When I was a teenager I fancied myself something of a film buff. As I transitioned to adulthood, most of my obsession withered away. But in recent months I’ve been watching a lot more movies lately, and some of my earlier interests seem to be reviving.
In lieu of that, and in lieu of the fact that I want to produce content without it having to be too thoughtful (exams, papers, etc.), I have decided to foist one of those top ten lists upon you people. Admit it; you like them too.
The ordering is semi-arbitrary, but becomes less so as it approaches #1.
10. Jurassic Park (1993, Steven Spielberg)
This was my first monster movie. Perhaps it is not the work of art that, say, the original Gojira is, but, well, nostalgia is a helluva drug. For what it’s worth, it gave us the Goldblum laugh.
9. Army of Darkness (1992, Sam Raimi)
Look, I’m as tired of hearing about BOOMSTICK as you are, but this is still a timeless classic on par with Citezen Kane. Additionally, priests who are tempted to ad lib parts of the Mass after ordination may find the movie’s discussion about the proper use of words helpful.
8. Paprika (2006, Satoshi Kon)
The whole, “let’s develop technology that will enable us to enter into peoples’ dreams no one will ever misuse this,” angle could have led to a movie that was little more than a string of trippy sequences with little substance, but the late, lamented Satoshi Kon knows how to write a thriller. He’s also more of a film buff than an otaku, and his love for cinema is pretty infectious.
7. The Night of the Hunter (1955, Charles Laughton)
My thoughts on this one can be found here.
6. Andrei Rublev (1966, Andrei Tarkovsky)
This is a 3.5 hour foreign movie about a Russian Orthodox iconographer. If that description doesn’t scare you, then you should watch this movie.
5. Ratatouille (2007, Brad Bird)
I really like this movie because it takes an idea I’m not too crazy about (talking animal character who doesn’t fit in needs to find his place in life), and turns it into a statement about what it means to be an artist, not surrendering to mediocrity – art as a vocation, in short. It’s also the prettiest computer animated film made yet, and features a nice villainous turn by Peter O’Toole to boot.
4. Star Trek II: The Wrath of Khan (1982, Nicholas Meyer)
If you pay attention during the scene where Khan is introduced, you can see books like the Bible, Paradise Lost, and King Lear sitting on Khan’s shelf. This movie really, really wants to be epic Shakespearean tragedy. It wants to transform William Shatner and Riccardo Montalban into Wagnerian opera divas. It is willing to invoke Amazing Grace and be totally serious. Somehow it accomplishes all that, because it believes in itself or something. Cumberbatch shmumberbatch.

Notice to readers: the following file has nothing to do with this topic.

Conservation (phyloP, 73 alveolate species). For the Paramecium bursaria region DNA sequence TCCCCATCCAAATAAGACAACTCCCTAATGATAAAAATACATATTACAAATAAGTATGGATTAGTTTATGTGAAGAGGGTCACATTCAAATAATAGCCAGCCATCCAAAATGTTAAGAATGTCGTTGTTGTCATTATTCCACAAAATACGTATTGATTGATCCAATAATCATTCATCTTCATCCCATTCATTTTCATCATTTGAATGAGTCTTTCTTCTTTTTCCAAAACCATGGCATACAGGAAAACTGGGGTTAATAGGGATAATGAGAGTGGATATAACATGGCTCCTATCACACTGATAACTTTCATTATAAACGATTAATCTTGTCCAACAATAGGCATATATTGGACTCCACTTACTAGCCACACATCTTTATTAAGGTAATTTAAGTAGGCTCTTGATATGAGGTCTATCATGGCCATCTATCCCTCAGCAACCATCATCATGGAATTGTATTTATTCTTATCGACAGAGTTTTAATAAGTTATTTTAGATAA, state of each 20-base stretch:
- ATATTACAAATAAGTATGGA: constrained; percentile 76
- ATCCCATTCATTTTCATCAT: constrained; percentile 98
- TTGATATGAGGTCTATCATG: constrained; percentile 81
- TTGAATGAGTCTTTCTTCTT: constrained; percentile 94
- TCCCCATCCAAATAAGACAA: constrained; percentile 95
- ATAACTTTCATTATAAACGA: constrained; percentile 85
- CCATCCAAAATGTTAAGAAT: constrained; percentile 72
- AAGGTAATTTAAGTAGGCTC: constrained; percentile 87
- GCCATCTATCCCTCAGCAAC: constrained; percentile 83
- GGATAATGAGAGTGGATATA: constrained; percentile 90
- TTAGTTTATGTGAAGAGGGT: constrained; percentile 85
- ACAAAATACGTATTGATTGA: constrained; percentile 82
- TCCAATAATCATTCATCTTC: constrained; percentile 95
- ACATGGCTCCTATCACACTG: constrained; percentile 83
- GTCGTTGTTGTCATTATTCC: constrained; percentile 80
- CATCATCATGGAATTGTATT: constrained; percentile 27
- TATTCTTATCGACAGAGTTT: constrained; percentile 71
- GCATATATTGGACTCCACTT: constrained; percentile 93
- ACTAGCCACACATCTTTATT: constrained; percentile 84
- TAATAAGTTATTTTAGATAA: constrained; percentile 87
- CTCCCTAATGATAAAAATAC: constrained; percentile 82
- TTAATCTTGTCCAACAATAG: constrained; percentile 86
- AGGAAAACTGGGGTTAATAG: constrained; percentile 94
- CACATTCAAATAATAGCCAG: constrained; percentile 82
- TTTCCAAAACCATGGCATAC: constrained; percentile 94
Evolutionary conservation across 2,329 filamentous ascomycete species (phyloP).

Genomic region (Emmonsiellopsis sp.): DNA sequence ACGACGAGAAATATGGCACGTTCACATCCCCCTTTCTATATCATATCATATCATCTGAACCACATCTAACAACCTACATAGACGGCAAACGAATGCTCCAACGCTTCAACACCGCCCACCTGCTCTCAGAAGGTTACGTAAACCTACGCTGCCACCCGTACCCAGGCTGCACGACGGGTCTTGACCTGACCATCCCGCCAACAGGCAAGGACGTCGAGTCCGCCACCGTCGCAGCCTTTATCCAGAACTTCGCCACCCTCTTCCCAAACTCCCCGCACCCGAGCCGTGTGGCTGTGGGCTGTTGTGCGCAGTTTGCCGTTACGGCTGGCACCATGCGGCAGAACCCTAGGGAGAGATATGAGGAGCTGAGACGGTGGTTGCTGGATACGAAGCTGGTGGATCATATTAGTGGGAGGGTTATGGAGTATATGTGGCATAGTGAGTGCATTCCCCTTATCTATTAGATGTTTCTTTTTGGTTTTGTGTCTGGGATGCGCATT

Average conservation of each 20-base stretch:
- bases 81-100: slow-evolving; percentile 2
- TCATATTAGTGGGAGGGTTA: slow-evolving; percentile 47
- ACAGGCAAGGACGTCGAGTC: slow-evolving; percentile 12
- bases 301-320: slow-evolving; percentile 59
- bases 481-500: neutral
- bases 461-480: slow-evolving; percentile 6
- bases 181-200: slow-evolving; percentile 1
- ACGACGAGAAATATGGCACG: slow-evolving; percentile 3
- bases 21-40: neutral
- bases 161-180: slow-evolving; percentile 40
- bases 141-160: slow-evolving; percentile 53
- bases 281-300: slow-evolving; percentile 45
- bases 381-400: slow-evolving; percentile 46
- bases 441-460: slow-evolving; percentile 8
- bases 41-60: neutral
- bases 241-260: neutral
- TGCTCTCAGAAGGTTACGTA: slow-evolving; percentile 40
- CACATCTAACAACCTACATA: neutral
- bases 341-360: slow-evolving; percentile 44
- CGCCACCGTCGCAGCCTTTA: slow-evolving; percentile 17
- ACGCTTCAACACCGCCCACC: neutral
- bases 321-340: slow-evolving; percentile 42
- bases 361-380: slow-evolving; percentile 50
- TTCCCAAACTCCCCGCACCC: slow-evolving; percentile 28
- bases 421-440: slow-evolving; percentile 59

3. Dr Strangelove, or: How I Learned to Stop Worrying and Love the Bomb (Stanley Kubrick, 1964)
I find Dr. Strangelove and 2001: A Space Odyssey to be eminently rewatchable. The rest of Kubrick’s oeuvre…much less so. Still, even if he only made this one movie, he’d be high up in my books. This is the best comedy ever. The dialogue is golden; it contains, like six great performances more funnier than Seinfeld (three of which are played by one actor). It would take us until Neon Genesis Evangelion to get an apocalypse as neurotic and weird as this one.
2. Spirited Away (Hayao Miyazaki, 2001)
My assumption is that, if you read this blog, you probably already have a good idea of why this would be on the list.
1. The Red Shoes (Michael Powell & Emeric Pressburger, 1948)
“A dancer who relies upon the doubtful comforts of human love can never be a great dancer. Never!”
This film is magic. It is like bathing in the dream-sequence of an aesthete, or drinking amarone and smoking a good cigar. Perhaps I oversell it; perhaps the subject matter is not to your taste – a story about a fictional ballet company somewhat inspired by Sergei Diaghliev’s Ballets Russes. Or, more particularly, about a ballerina and composer who are on the rise, and an almost Nietzschean impressario who is ruthless in his attempts to cultivate beautiful things. Perhaps you find the Technicolor a little too Technicolor. Perhaps you think the surrealistic ballet dance that goes on for nearly 20 minutes a bit too artsy or something. Perhaps you think that Moira Shearer shouldn’t have gotten involved in film. Perhaps you don’t like dancing.
Well then this clearly is not the movie for you.